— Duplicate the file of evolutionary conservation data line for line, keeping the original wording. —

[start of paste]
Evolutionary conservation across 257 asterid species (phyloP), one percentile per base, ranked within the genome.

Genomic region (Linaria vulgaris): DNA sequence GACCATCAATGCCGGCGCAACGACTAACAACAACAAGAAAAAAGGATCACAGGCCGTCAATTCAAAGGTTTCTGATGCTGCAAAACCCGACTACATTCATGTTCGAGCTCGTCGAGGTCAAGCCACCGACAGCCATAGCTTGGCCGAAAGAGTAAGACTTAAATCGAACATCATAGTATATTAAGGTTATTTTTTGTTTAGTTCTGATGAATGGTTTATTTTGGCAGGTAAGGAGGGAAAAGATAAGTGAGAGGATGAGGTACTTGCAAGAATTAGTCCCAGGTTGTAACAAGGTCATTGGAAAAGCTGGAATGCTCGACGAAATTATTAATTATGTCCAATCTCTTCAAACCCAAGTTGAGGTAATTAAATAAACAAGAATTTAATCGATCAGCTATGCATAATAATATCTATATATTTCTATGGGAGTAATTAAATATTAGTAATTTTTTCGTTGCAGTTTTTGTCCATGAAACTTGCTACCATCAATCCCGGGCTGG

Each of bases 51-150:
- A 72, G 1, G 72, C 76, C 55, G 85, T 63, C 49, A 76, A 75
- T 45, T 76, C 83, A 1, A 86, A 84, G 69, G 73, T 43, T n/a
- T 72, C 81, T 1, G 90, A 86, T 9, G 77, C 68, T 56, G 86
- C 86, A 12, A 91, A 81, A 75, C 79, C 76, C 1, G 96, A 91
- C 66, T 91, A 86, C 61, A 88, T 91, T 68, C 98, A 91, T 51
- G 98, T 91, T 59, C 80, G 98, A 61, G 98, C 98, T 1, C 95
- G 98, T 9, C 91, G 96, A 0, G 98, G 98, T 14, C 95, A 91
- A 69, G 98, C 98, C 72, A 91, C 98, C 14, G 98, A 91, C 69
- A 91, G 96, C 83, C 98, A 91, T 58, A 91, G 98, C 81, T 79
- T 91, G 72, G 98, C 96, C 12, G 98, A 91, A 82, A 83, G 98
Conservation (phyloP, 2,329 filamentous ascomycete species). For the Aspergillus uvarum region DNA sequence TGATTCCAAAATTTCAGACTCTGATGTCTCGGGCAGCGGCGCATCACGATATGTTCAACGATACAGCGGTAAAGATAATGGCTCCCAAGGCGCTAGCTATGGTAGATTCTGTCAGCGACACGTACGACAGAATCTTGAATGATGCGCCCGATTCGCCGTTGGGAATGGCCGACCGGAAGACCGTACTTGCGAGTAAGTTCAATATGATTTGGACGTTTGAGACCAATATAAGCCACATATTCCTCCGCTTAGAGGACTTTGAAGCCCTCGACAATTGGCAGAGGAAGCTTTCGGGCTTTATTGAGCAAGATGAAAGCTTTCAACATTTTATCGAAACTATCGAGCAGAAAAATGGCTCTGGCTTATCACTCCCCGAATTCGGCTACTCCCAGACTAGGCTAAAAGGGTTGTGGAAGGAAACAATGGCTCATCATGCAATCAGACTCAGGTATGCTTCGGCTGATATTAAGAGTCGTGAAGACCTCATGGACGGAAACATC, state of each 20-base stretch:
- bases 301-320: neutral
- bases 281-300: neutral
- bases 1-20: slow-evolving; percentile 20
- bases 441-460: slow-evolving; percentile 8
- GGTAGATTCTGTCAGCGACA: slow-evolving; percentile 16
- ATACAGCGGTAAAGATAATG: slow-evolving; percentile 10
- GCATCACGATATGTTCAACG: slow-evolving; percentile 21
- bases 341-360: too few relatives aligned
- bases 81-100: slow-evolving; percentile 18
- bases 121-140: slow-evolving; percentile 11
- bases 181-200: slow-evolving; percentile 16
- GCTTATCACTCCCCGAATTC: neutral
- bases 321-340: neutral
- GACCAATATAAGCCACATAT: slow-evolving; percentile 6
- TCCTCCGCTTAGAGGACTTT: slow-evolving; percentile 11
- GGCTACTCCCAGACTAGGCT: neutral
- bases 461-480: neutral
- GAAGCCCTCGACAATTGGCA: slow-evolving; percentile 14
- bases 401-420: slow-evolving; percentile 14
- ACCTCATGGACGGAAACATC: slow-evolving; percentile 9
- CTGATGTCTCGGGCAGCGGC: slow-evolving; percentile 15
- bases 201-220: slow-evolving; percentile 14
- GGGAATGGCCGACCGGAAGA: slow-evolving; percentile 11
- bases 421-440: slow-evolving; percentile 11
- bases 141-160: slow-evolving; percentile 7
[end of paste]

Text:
Evolutionary conservation across 257 asterid species (phyloP), one percentile per base, ranked within the genome.

Genomic region (Linaria vulgaris): DNA sequence GACCATCAATGCCGGCGCAACGACTAACAACAACAAGAAAAAAGGATCACAGGCCGTCAATTCAAAGGTTTCTGATGCTGCAAAACCCGACTACATTCATGTTCGAGCTCGTCGAGGTCAAGCCACCGACAGCCATAGCTTGGCCGAAAGAGTAAGACTTAAATCGAACATCATAGTATATTAAGGTTATTTTTTGTTTAGTTCTGATGAATGGTTTATTTTGGCAGGTAAGGAGGGAAAAGATAAGTGAGAGGATGAGGTACTTGCAAGAATTAGTCCCAGGTTGTAACAAGGTCATTGGAAAAGCTGGAATGCTCGACGAAATTATTAATTATGTCCAATCTCTTCAAACCCAAGTTGAGGTAATTAAATAAACAAGAATTTAATCGATCAGCTATGCATAATAATATCTATATATTTCTATGGGAGTAATTAAATATTAGTAATTTTTTCGTTGCAGTTTTTGTCCATGAAACTTGCTACCATCAATCCCGGGCTGG

Each of bases 51-150:
- A 72, G 1, G 72, C 76, C 55, G 85, T 63, C 49, A 76, A 75
- T 45, T 76, C 83, A 1, A 86, A 84, G 69, G 73, T 43, T n/a
- T 72, C 81, T 1, G 90, A 86, T 9, G 77, C 68, T 56, G 86
- C 86, A 12, A 91, A 81, A 75, C 79, C 76, C 1, G 96, A 91
- C 66, T 91, A 86, C 61, A 88, T 91, T 68, C 98, A 91, T 51
- G 98, T 91, T 59, C 80, G 98, A 61, G 98, C 98, T 1, C 95
- G 98, T 9, C 91, G 96, A 0, G 98, G 98, T 14, C 95, A 91
- A 69, G 98, C 98, C 72, A 91, C 98, C 14, G 98, A 91, C 69
- A 91, G 96, C 83, C 98, A 91, T 58, A 91, G 98, C 81, T 79
- T 91, G 72, G 98, C 96, C 12, G 98, A 91, A 82, A 83, G 98
Conservation (phyloP, 2,329 filamentous ascomycete species). For the Aspergillus uvarum region DNA sequence TGATTCCAAAATTTCAGACTCTGATGTCTCGGGCAGCGGCGCATCACGATATGTTCAACGATACAGCGGTAAAGATAATGGCTCCCAAGGCGCTAGCTATGGTAGATTCTGTCAGCGACACGTACGACAGAATCTTGAATGATGCGCCCGATTCGCCGTTGGGAATGGCCGACCGGAAGACCGTACTTGCGAGTAAGTTCAATATGATTTGGACGTTTGAGACCAATATAAGCCACATATTCCTCCGCTTAGAGGACTTTGAAGCCCTCGACAATTGGCAGAGGAAGCTTTCGGGCTTTATTGAGCAAGATGAAAGCTTTCAACATTTTATCGAAACTATCGAGCAGAAAAATGGCTCTGGCTTATCACTCCCCGAATTCGGCTACTCCCAGACTAGGCTAAAAGGGTTGTGGAAGGAAACAATGGCTCATCATGCAATCAGACTCAGGTATGCTTCGGCTGATATTAAGAGTCGTGAAGACCTCATGGACGGAAACATC, state of each 20-base stretch:
- bases 301-320: neutral
- bases 281-300: neutral
- bases 1-20: slow-evolving; percentile 20
- bases 441-460: slow-evolving; percentile 8
- GGTAGATTCTGTCAGCGACA: slow-evolving; percentile 16
- ATACAGCGGTAAAGATAATG: slow-evolving; percentile 10
- GCATCACGATATGTTCAACG: slow-evolving; percentile 21
- bases 341-360: too few relatives aligned
- bases 81-100: slow-evolving; percentile 18
- bases 121-140: slow-evolving; percentile 11
- bases 181-200: slow-evolving; percentile 16
- GCTTATCACTCCCCGAATTC: neutral
- bases 321-340: neutral
- GACCAATATAAGCCACATAT: slow-evolving; percentile 6
- TCCTCCGCTTAGAGGACTTT: slow-evolving; percentile 11
- GGCTACTCCCAGACTAGGCT: neutral
- bases 461-480: neutral
- GAAGCCCTCGACAATTGGCA: slow-evolving; percentile 14
- bases 401-420: slow-evolving; percentile 14
- ACCTCATGGACGGAAACATC: slow-evolving; percentile 9
- CTGATGTCTCGGGCAGCGGC: slow-evolving; percentile 15
- bases 201-220: slow-evolving; percentile 14
- GGGAATGGCCGACCGGAAGA: slow-evolving; percentile 11
- bases 421-440: slow-evolving; percentile 11
- bases 141-160: slow-evolving; percentile 7